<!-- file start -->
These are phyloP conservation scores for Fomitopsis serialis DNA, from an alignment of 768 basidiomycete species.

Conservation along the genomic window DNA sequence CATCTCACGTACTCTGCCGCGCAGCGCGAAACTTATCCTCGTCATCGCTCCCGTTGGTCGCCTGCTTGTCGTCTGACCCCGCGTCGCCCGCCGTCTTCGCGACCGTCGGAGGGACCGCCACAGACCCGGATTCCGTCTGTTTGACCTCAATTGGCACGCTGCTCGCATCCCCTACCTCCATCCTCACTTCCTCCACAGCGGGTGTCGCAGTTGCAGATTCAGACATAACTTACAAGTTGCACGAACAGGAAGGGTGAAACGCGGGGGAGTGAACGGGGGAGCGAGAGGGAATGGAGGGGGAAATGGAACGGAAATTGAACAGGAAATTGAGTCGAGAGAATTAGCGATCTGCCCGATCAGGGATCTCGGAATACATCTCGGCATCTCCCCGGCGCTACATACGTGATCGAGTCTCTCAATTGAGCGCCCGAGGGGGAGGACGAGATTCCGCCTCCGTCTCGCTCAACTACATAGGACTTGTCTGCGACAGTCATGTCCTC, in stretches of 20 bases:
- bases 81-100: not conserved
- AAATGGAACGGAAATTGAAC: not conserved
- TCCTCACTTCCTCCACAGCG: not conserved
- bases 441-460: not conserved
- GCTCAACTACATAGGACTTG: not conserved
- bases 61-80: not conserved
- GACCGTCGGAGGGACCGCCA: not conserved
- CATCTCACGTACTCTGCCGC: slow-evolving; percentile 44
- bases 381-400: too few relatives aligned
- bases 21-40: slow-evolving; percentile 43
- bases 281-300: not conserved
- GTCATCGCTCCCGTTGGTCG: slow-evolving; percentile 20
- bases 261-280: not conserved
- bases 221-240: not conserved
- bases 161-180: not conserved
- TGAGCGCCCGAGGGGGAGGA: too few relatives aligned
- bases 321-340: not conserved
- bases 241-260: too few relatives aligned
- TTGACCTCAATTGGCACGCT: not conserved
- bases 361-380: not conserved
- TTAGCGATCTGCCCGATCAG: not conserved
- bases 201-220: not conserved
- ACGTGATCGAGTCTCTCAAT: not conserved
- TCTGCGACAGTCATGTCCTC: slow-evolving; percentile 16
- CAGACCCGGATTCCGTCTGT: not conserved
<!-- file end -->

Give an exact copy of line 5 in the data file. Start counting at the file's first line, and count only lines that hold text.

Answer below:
- TCCTCACTTCCTCCACAGCG: not conserved